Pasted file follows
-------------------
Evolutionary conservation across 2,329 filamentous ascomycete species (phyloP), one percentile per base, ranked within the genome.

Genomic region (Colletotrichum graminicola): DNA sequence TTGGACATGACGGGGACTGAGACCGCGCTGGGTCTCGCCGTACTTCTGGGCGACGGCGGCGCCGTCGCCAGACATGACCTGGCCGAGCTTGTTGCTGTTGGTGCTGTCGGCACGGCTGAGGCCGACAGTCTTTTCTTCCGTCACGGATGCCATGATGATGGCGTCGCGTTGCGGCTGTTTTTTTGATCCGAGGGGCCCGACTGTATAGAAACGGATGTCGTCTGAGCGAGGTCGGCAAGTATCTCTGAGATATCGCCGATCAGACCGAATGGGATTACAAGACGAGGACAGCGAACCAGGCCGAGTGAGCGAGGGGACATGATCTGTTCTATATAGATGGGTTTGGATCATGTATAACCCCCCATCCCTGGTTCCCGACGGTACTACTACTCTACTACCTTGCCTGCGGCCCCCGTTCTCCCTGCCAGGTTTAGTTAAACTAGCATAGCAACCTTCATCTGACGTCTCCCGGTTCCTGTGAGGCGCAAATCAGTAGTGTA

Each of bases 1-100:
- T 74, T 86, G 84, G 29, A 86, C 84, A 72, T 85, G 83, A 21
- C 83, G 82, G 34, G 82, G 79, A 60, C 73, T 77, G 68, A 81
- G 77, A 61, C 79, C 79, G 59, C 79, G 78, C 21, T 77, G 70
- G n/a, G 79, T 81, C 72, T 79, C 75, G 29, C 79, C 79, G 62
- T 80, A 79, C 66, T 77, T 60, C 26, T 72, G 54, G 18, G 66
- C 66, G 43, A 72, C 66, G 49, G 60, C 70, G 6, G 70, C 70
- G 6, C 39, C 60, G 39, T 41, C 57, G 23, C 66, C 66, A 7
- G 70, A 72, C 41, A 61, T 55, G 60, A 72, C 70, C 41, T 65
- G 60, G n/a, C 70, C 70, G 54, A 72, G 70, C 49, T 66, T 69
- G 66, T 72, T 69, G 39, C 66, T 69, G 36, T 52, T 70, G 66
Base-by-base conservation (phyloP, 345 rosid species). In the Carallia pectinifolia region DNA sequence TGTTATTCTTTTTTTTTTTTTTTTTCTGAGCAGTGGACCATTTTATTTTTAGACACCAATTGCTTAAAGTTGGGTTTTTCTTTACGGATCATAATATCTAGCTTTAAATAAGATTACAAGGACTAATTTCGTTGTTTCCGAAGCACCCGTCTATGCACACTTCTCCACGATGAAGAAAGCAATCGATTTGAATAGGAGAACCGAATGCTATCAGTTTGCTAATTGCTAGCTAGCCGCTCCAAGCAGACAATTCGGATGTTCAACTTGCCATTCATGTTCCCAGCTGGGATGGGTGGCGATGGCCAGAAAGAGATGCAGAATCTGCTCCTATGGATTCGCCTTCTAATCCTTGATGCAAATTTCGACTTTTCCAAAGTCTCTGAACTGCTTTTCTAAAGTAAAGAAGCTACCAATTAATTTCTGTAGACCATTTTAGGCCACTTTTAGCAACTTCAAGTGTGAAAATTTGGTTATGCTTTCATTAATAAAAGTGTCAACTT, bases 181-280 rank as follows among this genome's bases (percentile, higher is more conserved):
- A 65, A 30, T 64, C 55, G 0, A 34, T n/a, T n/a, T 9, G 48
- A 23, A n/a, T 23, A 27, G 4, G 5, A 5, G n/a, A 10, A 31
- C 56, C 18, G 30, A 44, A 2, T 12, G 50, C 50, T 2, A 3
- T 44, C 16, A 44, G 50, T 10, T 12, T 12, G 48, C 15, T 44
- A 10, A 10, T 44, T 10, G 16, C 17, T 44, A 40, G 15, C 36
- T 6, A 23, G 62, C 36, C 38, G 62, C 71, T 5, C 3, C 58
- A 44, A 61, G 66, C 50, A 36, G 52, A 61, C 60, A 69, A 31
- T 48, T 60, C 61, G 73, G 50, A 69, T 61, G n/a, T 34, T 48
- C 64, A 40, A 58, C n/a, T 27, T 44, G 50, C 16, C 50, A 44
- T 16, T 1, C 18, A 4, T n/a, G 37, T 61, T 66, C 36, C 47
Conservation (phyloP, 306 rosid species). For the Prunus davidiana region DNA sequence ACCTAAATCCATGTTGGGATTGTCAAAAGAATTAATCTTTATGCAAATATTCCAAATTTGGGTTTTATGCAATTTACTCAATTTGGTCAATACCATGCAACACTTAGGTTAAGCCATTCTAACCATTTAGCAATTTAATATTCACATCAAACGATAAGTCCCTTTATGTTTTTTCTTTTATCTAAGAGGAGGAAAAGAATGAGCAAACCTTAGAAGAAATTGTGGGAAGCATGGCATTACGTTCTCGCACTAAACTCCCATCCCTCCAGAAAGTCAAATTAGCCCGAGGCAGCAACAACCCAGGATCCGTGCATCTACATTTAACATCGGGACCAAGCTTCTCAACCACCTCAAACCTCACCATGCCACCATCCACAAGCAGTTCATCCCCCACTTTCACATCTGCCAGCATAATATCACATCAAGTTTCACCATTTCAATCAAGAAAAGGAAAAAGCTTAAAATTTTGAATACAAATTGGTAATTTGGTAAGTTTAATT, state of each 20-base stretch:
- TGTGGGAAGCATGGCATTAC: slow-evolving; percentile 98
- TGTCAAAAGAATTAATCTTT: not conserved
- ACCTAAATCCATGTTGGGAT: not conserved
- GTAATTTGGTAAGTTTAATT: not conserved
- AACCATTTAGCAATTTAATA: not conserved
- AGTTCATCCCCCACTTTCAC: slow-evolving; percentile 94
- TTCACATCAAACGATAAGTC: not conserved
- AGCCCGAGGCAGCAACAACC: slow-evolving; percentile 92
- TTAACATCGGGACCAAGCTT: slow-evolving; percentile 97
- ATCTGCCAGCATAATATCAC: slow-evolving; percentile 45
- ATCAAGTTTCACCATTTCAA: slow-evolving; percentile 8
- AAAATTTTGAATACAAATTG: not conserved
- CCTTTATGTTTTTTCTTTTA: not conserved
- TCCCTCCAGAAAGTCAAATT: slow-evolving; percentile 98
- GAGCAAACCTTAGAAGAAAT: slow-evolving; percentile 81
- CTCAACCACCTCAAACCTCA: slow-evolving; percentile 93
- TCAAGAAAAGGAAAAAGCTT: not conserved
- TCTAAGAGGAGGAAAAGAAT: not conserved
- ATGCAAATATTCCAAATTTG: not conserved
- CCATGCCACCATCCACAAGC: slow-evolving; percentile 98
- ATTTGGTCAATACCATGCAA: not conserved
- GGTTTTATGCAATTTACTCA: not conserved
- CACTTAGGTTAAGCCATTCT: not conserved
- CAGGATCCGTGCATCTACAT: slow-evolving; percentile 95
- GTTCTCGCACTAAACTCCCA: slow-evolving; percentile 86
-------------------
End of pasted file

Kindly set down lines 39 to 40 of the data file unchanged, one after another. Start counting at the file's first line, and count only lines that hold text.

- TCCCTCCAGAAAGTCAAATT: slow-evolving; percentile 98
- GAGCAAACCTTAGAAGAAAT: slow-evolving; percentile 81